Offbeat Sports Attract Team Players but Not Fans

Croquet, Squash, Rugby, Racquetball and Other Sports Aren't Usually in the Campus Spotlight

Two or three times a year, the Harvard-Radcliffe croquet team throws together a practice session. After all, they do have a reputation to keep up; just a few years ago, they won the national collegiate championship.

Antonio F. Soler '98, a member of the Crimson croquet team, says Harvard gained an automatic nationals invitation in 1991, when two Harvard students who had never played croquet before in their lives won the national collegiate championship.

"We try to preserve that spirit now by doing very little practicing before-hand," says Soler, who helped the team place fourth in the nation last year. "We usually win because we have more athletic talent than other schools, who get course credit but who are playing croquet because they can't do anything else."

Those who think croquet is less than an academic exercise just don't appreciate the intricacies of the game, team members say.

"A lot of schools offer course credit because croquet teaches problem-solving abilities, because it's like pool in that you not only have to worry about how to get your ball into the hole, but also about where it will end up afterwards," Soler says.


But the croquet team isn't the only group of underappreciated athletes at the College. The squash, fencing, sailing, table tennis, equestrian and Radcliffe rugby teams mourn their lack of fans despite impressive national performances.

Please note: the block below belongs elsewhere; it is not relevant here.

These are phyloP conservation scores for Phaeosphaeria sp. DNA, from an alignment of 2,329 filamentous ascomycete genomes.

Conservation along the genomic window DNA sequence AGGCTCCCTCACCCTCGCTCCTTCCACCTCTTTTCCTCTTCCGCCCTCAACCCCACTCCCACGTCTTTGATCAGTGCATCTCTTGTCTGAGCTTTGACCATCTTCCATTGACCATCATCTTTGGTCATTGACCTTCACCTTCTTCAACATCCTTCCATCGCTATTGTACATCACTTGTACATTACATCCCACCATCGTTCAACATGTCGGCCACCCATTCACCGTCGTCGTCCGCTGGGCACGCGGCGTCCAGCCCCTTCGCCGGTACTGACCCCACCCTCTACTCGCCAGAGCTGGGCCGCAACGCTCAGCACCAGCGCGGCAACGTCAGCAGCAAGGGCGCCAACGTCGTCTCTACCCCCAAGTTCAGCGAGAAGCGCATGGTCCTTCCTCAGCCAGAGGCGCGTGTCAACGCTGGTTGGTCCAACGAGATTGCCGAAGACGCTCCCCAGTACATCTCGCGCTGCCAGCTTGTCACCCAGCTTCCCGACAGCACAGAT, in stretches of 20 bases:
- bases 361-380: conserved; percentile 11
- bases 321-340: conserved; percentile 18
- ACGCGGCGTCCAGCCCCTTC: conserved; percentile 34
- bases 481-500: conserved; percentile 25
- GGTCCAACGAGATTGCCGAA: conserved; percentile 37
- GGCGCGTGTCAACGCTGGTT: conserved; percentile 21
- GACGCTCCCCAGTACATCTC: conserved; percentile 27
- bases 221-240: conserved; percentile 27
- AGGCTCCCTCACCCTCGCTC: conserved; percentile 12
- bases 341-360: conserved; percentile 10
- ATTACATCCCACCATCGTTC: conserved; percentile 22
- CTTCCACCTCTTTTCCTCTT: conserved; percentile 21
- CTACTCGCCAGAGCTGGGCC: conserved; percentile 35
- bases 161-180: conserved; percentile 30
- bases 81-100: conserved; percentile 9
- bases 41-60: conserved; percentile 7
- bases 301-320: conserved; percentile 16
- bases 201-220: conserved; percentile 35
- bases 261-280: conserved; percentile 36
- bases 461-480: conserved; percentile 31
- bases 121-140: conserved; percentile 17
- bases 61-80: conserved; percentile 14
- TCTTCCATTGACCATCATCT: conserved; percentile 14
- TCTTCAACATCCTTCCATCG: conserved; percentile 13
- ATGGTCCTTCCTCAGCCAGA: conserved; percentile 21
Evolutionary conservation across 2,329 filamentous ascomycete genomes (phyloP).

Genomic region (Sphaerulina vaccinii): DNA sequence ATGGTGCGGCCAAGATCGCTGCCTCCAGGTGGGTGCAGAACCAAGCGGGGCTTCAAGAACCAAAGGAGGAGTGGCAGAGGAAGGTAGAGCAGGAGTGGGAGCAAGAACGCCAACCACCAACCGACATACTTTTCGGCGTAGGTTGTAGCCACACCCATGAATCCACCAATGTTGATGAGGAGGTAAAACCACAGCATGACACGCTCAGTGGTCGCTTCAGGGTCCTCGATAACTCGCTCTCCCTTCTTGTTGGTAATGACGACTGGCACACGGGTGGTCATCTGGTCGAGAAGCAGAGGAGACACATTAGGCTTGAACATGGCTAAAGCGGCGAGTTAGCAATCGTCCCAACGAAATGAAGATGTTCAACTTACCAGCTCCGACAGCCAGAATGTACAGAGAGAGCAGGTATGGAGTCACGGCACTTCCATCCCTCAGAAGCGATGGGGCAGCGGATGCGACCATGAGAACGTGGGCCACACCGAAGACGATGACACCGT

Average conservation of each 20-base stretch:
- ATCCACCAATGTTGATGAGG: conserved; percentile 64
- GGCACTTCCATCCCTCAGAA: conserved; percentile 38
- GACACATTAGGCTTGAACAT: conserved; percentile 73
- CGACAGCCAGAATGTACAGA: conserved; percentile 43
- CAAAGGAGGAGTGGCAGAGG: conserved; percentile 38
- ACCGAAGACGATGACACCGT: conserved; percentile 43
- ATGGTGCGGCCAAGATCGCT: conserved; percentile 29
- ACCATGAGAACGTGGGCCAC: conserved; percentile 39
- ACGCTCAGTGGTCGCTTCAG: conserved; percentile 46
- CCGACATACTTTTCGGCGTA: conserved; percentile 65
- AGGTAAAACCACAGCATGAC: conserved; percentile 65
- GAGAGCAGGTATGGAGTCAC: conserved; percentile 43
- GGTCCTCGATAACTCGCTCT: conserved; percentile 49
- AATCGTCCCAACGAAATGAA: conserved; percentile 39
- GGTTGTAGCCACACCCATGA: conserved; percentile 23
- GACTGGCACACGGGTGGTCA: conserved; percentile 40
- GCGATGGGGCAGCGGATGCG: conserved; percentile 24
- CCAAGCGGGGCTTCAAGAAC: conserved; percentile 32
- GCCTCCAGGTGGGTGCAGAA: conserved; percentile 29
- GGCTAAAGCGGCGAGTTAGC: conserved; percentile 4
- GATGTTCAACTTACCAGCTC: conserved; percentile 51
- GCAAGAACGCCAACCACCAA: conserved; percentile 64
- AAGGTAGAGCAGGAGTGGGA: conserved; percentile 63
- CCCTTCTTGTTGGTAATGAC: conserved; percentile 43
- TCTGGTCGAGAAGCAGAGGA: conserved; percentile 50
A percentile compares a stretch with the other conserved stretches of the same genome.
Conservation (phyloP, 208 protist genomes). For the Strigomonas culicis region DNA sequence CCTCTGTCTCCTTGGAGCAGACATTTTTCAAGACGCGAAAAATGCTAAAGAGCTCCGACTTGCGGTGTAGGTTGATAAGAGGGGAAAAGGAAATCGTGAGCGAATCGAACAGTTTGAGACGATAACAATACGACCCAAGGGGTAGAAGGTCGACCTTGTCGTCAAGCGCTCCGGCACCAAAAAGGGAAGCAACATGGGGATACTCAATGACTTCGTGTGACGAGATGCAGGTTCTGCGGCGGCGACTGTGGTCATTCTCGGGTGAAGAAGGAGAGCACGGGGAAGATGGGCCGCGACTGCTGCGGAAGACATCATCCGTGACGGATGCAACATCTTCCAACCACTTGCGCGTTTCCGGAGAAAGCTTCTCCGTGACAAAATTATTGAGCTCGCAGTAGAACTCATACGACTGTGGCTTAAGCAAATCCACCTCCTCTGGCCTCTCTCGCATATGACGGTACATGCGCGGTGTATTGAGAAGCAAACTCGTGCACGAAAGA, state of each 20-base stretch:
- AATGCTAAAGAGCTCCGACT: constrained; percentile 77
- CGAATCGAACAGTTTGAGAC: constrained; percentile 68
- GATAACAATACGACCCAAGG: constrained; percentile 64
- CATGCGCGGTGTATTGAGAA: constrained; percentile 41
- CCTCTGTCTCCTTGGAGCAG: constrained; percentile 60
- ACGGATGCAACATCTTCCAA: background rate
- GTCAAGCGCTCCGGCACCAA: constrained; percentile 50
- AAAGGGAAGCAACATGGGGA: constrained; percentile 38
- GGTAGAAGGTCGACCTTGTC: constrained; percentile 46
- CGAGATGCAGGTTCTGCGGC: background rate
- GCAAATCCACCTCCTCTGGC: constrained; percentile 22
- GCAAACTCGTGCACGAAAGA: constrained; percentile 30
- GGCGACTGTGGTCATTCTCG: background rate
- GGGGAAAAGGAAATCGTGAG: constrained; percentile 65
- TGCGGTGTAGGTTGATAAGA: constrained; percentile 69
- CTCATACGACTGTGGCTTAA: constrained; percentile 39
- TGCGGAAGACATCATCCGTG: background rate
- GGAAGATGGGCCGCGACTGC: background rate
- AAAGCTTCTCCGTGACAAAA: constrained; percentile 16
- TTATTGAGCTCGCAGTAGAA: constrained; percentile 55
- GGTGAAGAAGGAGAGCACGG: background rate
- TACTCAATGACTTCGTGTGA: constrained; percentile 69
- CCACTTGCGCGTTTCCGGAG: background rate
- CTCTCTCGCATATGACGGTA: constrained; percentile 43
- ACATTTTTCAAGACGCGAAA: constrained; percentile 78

National Champs Seek Fans

The squash team may be the best known across the country, with repeated successes under its belts. The women's squash team is defending its fourth consecutive national title, and the men's team is working on its seventh this year, but they're accustomed to playing for crowds of 15.

"Dominance is a tradition for us," says Rachel L. Barenbaum '98. "But it's hard to get a following when no one knows about your sport."

"At home, maybe we'll get 15 spectators for a match, usually roommates, sometimes parents, and that's not many, not enough."

The fencing team expects to send four individuals to nationals this year, but their crowd is usually "one or two random people who wander in," says Mallory A. Stewart '97, the team captain.

The sailing team is ranked fifth nationally, but its spectators are usually two or three team members to cheer each person on, members said.

Among club sports, Radcliffe rugby and the table tennis, equestrian and croquet teams will be represented in national tournaments, often facing teams with far greater fan support and more substantial university backing.

No Respect at All

In many cases, team members say they make up the majority of their own cheering section. members say they make up the majority of their own cheering section.

"We've dragged a lot of folks along; friends, boyfriends, parents, but a lot of the time it's just us," equestrian team member Samantha L. Hetherington '98 says. "Even though there aren't that many of us, we can be pretty loud on our own."

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